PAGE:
* Beryllium is used as an alloying agent in the production of beryllium-copper, containing up to 2.5% beryllium. Beryllium-copper alloys are used in a wide variety of applications because of their combination of high electrical and thermal conductivity, high strength and hardness, nonmagnetic properties, along with good corrosion and fatigue resistance. These applications include the making of spot-welding electrodes, springs, non-sparking tools and electrical contacts.
* Beryllium metal is, due to its stiffness, light weight, and dimensional stability over a wide temperature range, used in the defense and aerospace industries as light-weight structural materials in high-speed aircraft, missiles, space vehicles and communication satellites.
* Thin sheets of beryllium foil are used with X-ray detection diagnostics to filter out visible light and allow only X-rays to be detected.
* Beryllium is an effective p-type dopant in III-V compound semiconductors. It is widely used in materials such as GaAs, AlGaAs, InGaAs, and InAlAs grown by molecular beam epitaxy (MBE).
* In the field of X-ray lithography beryllium is used for the reproduction of microscopic integrated circuits.
* In the telecommunications industry, Beryllium is made into tools that are used to tune the highly magnetic klystrons used for high power microwave transmissions for safety.
* Because it has a low thermal neutron absorption cross section, the nuclear power industry uses this metal in nuclear reactors as a neutron reflector and moderator.
* Beryllium is used in nuclear weapons for similar reasons. For example, the critical mass of a plutonium sphere is significantly reduced if the plutonium is surrounded by a beryllium shell.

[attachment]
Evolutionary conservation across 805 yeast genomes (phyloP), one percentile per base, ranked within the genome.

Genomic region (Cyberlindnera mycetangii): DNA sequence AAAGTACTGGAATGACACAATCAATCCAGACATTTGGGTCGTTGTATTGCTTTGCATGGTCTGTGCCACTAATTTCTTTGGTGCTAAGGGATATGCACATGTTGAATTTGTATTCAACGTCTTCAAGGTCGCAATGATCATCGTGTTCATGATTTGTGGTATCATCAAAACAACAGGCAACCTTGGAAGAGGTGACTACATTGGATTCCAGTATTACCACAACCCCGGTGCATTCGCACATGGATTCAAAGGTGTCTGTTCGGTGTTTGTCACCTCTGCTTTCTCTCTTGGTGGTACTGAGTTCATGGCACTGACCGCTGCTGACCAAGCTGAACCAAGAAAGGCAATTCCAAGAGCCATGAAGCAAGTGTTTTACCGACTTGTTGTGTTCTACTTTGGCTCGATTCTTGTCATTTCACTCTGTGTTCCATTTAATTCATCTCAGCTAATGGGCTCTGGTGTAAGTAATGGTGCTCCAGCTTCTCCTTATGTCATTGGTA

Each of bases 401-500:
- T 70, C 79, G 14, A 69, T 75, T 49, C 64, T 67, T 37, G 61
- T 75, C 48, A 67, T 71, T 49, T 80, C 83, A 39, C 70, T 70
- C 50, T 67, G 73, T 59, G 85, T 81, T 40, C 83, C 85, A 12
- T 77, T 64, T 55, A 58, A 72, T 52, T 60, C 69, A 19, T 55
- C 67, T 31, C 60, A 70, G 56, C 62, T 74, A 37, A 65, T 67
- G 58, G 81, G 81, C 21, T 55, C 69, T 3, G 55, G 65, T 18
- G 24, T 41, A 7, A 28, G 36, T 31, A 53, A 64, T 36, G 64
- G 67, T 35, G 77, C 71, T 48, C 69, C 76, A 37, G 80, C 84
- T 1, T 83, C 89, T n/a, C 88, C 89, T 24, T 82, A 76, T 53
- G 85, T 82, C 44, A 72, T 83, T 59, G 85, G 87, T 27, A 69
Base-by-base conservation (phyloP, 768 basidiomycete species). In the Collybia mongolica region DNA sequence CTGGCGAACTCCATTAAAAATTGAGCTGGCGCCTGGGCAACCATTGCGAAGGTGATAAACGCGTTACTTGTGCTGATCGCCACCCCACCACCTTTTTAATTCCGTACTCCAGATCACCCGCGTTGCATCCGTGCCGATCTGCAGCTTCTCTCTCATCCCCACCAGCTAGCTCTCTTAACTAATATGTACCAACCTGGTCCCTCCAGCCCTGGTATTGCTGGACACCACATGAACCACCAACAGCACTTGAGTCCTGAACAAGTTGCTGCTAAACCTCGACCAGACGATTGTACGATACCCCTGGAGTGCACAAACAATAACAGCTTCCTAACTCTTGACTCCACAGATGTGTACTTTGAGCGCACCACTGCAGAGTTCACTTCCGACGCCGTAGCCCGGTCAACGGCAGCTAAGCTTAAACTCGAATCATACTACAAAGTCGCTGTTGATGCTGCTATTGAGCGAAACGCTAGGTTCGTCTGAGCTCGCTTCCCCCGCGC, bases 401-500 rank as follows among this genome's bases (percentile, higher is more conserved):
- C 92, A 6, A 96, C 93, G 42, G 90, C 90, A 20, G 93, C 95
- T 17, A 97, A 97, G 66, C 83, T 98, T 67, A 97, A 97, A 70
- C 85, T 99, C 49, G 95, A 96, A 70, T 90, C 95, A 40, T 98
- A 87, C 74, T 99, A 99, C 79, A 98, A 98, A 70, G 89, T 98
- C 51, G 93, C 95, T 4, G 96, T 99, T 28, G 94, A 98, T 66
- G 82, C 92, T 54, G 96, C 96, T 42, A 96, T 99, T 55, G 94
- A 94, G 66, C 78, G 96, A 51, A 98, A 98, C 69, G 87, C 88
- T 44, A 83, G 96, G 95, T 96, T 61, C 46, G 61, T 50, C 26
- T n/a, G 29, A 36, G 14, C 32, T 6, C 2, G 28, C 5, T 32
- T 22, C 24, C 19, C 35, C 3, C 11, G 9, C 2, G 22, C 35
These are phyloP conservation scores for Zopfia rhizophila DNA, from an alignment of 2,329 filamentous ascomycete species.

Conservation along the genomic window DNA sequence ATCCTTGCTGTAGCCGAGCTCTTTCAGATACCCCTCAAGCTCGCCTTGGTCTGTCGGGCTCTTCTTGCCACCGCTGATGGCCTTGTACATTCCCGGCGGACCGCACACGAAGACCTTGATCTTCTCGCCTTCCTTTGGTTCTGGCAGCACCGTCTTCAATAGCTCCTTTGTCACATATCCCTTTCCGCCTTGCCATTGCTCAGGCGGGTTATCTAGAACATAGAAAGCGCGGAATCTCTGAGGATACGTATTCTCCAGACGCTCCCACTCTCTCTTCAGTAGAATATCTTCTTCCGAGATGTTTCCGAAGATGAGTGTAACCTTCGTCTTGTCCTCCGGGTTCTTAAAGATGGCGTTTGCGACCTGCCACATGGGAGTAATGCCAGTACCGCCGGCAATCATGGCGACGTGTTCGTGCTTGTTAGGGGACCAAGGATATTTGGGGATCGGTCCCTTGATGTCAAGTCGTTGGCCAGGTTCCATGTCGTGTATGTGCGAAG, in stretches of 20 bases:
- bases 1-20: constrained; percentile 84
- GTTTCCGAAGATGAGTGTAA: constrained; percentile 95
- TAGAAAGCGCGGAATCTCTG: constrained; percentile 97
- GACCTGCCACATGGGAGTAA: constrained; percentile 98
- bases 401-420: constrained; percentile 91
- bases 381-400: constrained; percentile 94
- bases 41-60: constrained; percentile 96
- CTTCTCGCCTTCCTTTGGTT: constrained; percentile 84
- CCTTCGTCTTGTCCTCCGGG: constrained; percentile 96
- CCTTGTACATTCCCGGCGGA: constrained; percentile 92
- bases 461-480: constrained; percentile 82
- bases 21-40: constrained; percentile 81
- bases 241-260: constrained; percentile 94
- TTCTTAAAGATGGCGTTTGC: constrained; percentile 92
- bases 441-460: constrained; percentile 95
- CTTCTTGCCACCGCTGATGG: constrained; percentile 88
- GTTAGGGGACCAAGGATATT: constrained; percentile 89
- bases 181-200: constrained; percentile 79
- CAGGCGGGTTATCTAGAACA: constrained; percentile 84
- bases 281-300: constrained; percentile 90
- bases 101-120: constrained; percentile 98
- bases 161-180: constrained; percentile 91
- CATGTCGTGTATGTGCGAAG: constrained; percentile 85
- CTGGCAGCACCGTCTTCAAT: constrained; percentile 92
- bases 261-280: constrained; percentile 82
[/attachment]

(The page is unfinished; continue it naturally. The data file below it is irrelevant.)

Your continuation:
* Beryllium is sometimes used in neutron sources, in which the beryllium is mixed with an alpha emitter such as 210Po, 226Ra, 239Pu or 241Am.
* Beryllium is also used in the making of gyroscopes, various computer equipment, watch springs and instruments where light-weight, rigidity and dimensional stability are needed.
* Beryllium oxide is useful for many applications that require an excellent heat conductor, with high strength and hardness, with a very high melting point, and that acts as an electrical insulator.
* Beryllium compounds were once used in fluorescent lighting tubes, but this use was discontinued because of berylliosis in the workers manufacturing the tubes (see below).
* The James Webb Space Telescope[4] will have 18 hexagonal beryllium sections for its mirrors. Because JWST will face a temperature of −240 degrees Celsius (30 kelvins), the mirror is made of beryllium, a material capable of handling extreme cold better than glass. Beryllium contracts and deforms less than glass and thus remains more uniform in such temperatures. For the same reason, the optics of the Spitzer Space Telescope are entirely built of beryllium.
* Beryllium is also used in the Joint European Torus fusion research facility and will be used in ITER, to condition the plasma facing components.[5]
* Beryllium has also been used in tweeter construction by companies like Brush Wellman - Electrofusion Products and Focal-JMlab (on its flagship Utopia Be series) as an alternative to titanium and aluminium, largely due to its lower density and greater rigidity.[6]
* Because of its low atomic number beryllium is almost transparent to energetic electrically charged particles. Therefore it is used to build the beam pipe around the collision region in collider particle physics experiments. Notably all four main experiment at the Large Hadron Collider accelerator (ALICE, ATLAS, CMS, LHCb) use a beryllium beam-pipe.

boogblaster
01-09-2007, 06:26 AM
Can Welbourn shoot it up before games ....

FAX
01-09-2007, 09:01 AM
Beryllium is mined by little monkey-like creatures on some planets, Mr. TinyEvel. They have lots of teeth and can call out big rock monsters when they get angry.

That's a bad-ass planet, boy. A lot worse than Earth.

FAX

Gonzo
01-09-2007, 09:08 AM
Beryllium is afraid of Jared Allen.

Beryllium runs home to his mommy whenever Jared Allen looks at him.

Gonzo
01-09-2007, 09:09 AM
Bery llium.....Sounds like a used car salesmen.

4th and Long
01-09-2007, 09:11 AM
Beryllium is mined by little monkey-like creatures on some planets, Mr. TinyEvel. They have lots of teeth and can call out big rock monsters when they get angry.

That's a bad-ass planet, boy. A lot worse than Earth.

FAX
http://alicia-logic.com/capsimages/gq_025AlienBabies.jpg

http://alicia-logic.com/capsimages/gq_026AlienGrin.jpg